Everything you need to know about wireless VR

The major PC-based VR systems, like Windows Mixed Reality (WMR), HTC Vive, and Oculus Rift, all come with a cable that connects to your rig. It's necessary for transferring data back and forth, but it also often gets in the way, tangling or wrapping itself around your feet. The solution? Remove the tether and start enjoying VR wirelessly.

Let's get you up to speed with what's been going on recently in the world of cable-free VR.

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What is wireless VR?

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One of the biggest restrictions with the current generation of VR headsets is the cable. It acts as a physical tether to your PC, and if you want to enjoy a room-scale experience, it will get in the way at some point.

There are all kinds of temporary solutions that can elevate the cable or keep it from tangling, and there are also mobile computing solutions that essentially boil down to wearing a backpack with a PC inside.

True wireless VR is a complete removal of the long cable connected to your headset. You will still need a PC to run the software, but data is transferred wirelessly back and forth between the two pieces of hardware.

There are indeed VR systems that can already run out-of-the-box without the help of a PC or any cables. I'm talking mobile VR, and though it isn't quite up to snuff with the PC-based stuff, it can still deliver a satisfying wireless experience.

What about mobile VR?

Mobile VR, including Gear VR and Daydream View, offer wireless VR experiences that run off of a compatible phone. Don't get me wrong; this type of VR is very enjoyable, but it's just not quite the same as a Rift, Vive, or WMR. The display isn't as clear, you don't have two motion controllers, and you don't have a gaming PC for horsepower. You likewise don't get the same six-degrees-of-freedom (6DoF) tracking, which removes the ability to have a true roomscale experience.

A step up from the phone-based VR systems are Oculus Go and Lenovo Mirage Solo. Both of these headsets offer the same mobility, though they don't need a phone inside to work. They have their own hardware, including display and processor (CPU), and they don't have any cables.

Again, these headsets aren't quite the same as the PC-based systems. You're still not getting true roomscale functionality — Oculus Go uses 3DoF movement while the Mirage Solo has 6DoF but keeps you in a small virtual box — and the controllers are set at 3DoF. If you want premium VR, you need to check out the PC-based options. But what about using them wirelessly?

How to get started with wireless VR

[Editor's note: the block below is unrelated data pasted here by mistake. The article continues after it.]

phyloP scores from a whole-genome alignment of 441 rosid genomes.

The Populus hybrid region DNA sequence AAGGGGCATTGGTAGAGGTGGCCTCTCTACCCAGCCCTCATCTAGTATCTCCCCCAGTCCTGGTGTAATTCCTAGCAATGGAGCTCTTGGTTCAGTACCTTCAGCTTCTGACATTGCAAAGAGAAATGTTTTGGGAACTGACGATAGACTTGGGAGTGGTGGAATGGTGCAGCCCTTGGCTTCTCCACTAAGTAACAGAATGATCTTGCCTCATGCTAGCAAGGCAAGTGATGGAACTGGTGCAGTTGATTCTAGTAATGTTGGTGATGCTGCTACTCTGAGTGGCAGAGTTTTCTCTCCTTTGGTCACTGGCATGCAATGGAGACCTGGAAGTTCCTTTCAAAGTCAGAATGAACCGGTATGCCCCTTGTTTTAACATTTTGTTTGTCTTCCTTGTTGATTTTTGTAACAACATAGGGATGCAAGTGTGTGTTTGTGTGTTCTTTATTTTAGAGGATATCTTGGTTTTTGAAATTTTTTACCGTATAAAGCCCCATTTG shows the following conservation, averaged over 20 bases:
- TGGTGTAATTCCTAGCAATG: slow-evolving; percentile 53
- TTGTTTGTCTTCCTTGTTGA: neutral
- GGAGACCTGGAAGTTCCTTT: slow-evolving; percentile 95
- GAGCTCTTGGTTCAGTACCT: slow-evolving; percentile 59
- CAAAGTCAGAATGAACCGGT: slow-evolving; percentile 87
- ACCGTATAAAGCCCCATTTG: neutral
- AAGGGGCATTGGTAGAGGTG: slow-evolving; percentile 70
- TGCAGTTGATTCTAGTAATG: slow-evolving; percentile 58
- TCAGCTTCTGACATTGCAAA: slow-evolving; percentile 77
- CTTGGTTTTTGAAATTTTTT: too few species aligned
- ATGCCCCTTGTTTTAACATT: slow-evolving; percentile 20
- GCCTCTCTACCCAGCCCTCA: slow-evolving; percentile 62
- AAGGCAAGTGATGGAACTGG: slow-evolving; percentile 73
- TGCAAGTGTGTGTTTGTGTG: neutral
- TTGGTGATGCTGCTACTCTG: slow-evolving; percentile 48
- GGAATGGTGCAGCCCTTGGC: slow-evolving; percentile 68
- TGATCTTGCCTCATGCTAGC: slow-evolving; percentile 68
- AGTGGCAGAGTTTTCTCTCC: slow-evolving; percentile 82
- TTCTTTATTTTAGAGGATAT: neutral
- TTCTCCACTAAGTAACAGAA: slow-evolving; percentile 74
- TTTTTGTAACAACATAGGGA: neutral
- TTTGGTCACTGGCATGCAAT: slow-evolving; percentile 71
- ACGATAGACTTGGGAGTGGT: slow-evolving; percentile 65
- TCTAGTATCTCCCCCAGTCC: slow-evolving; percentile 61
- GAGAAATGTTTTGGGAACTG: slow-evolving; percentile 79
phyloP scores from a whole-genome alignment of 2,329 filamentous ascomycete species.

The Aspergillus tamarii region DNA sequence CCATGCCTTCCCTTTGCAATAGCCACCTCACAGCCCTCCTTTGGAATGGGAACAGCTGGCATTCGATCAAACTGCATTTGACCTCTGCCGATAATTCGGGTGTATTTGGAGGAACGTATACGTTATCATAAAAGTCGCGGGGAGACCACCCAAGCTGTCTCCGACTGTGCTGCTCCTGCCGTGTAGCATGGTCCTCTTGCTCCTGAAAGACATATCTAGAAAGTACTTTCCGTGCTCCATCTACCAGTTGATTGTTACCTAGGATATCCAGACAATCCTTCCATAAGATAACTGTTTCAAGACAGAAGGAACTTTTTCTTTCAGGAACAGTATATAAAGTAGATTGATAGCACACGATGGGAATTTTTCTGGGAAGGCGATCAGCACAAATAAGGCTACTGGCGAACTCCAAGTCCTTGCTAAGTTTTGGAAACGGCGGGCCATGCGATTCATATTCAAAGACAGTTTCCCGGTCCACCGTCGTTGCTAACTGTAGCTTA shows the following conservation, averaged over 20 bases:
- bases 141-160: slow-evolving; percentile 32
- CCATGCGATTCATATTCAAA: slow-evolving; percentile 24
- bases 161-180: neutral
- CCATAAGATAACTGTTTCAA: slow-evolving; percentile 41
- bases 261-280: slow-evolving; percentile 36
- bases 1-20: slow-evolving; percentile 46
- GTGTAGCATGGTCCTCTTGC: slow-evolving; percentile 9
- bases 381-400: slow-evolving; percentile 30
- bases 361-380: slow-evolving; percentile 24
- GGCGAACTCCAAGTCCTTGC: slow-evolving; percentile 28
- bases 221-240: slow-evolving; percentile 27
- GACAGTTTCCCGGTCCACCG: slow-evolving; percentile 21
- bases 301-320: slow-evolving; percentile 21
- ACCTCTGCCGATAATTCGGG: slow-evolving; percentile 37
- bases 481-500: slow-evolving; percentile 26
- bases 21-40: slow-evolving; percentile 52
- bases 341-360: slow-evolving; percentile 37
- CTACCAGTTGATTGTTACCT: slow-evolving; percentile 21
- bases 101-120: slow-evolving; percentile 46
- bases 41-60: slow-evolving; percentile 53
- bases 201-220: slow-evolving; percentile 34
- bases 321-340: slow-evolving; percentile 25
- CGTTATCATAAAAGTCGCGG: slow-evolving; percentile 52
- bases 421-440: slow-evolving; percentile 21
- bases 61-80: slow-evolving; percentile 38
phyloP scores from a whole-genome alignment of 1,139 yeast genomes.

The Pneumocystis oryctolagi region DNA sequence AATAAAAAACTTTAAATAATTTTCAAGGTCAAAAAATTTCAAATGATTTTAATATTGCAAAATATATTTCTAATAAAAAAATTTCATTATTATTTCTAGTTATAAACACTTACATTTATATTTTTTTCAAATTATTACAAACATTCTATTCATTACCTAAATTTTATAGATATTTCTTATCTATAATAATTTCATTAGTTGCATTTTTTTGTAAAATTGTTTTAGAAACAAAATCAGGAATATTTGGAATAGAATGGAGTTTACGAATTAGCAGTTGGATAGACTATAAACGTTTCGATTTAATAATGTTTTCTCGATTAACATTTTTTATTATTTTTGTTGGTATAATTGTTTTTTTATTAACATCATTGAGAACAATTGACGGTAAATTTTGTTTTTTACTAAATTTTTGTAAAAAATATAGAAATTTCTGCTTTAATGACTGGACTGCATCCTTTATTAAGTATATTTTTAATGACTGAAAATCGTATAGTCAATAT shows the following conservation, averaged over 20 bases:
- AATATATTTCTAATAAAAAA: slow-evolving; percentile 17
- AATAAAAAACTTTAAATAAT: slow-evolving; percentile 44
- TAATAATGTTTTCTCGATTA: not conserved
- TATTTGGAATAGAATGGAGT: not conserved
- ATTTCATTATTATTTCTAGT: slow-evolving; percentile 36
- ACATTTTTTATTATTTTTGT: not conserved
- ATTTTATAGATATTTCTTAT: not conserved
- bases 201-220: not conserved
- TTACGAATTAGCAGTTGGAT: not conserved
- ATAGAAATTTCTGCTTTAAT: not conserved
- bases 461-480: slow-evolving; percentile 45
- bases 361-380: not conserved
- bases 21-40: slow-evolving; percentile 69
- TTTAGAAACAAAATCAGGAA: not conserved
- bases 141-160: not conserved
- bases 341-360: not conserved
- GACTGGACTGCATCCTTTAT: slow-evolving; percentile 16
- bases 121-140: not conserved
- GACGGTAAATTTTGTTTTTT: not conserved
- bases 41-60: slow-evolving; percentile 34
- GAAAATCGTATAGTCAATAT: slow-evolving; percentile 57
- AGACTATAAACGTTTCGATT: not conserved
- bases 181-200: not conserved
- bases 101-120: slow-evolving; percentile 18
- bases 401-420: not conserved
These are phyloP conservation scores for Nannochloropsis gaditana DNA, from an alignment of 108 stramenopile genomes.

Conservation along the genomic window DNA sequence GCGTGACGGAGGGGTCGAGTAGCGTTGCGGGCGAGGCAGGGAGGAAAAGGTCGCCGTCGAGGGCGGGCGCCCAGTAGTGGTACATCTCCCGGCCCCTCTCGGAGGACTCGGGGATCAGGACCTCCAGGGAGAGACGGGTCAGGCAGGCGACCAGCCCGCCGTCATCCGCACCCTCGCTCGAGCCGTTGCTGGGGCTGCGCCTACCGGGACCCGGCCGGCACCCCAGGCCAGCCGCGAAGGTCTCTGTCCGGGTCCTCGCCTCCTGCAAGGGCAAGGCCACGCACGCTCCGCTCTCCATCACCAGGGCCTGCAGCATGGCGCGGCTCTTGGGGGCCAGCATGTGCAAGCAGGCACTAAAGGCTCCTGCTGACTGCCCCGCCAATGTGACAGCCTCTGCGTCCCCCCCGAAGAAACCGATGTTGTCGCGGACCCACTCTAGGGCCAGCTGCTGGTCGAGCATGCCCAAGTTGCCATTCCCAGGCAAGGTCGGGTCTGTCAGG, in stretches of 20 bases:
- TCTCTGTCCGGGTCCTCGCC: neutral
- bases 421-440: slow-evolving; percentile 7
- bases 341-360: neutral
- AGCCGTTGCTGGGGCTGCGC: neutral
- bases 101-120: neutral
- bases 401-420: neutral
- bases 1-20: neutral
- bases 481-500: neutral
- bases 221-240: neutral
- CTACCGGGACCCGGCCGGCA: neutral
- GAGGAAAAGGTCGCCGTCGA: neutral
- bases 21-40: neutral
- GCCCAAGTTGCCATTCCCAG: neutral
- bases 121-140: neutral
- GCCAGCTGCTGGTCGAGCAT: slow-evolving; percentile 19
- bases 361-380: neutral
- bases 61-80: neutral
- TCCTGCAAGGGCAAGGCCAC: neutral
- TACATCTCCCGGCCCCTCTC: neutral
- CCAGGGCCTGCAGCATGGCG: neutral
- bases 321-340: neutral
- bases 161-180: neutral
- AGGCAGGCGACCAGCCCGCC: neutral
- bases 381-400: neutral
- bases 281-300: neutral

Wireless VR has come a long way in the last few months. TPCast has accessories on the market that will turn your HTC Vive or Oculus Rift into a wireless setup, and there's expected to be a similar solution for WMR coming sometime soon.

A router connects to your PC, a wireless receiver connects to the top of your headset, and data is transmitted wirelessly. It makes your headset a bit heavier and bulkier, but, I mean, it's wireless! Expect to pay about $280 for the Vive version and about $320 for the Rift version.

There's plenty more expected from the world of wireless VR in the future, but if you're interested in getting started today with current-gen headsets, be sure to check out our roundup of the best wireless VR accessories.

Here are all the wireless VR accessories worth picking up

What does the future hold for wireless VR?

Vive Pro wireless adapter (Image credit: Windows Central)

Hardware manufacturers understand that wireless VR is the only way to go, and there are quite a few new options that are still in the works. The HTC Vive Pro was announced alongside an HTC Vive wireless adapter based on Intel's WiGig technology, but there's still no concrete release date.

Speaking of Intel WiGig, it's a wireless tech that utilizes a 60GHz band to deliver data. That's some serious bandwidth, offering speeds up to 7Gbps. Other upcoming products, like the DisplayLink XR, build on WiGig to offer up a product that could be potentially suitable for the next few generations of VR headsets. TPCast is also working on an updated version, but it's not expected to be released until the second half of 2018.

As for standalone PC-based VR headsets that operate wirelessly right out of the box, there's still Oculus Project Santa Cruz to look forward to. It was first revealed in 2016, and while it's still being developed, it should be positioned as a higher-end Oculus Go.

Cale Hunt

Cale Hunt brings to Windows Central more than eight years of experience writing about laptops, PCs, accessories, games, and beyond. If it runs Windows or in some way complements the hardware, there’s a good chance he knows about it, has written about it, or is already busy testing it.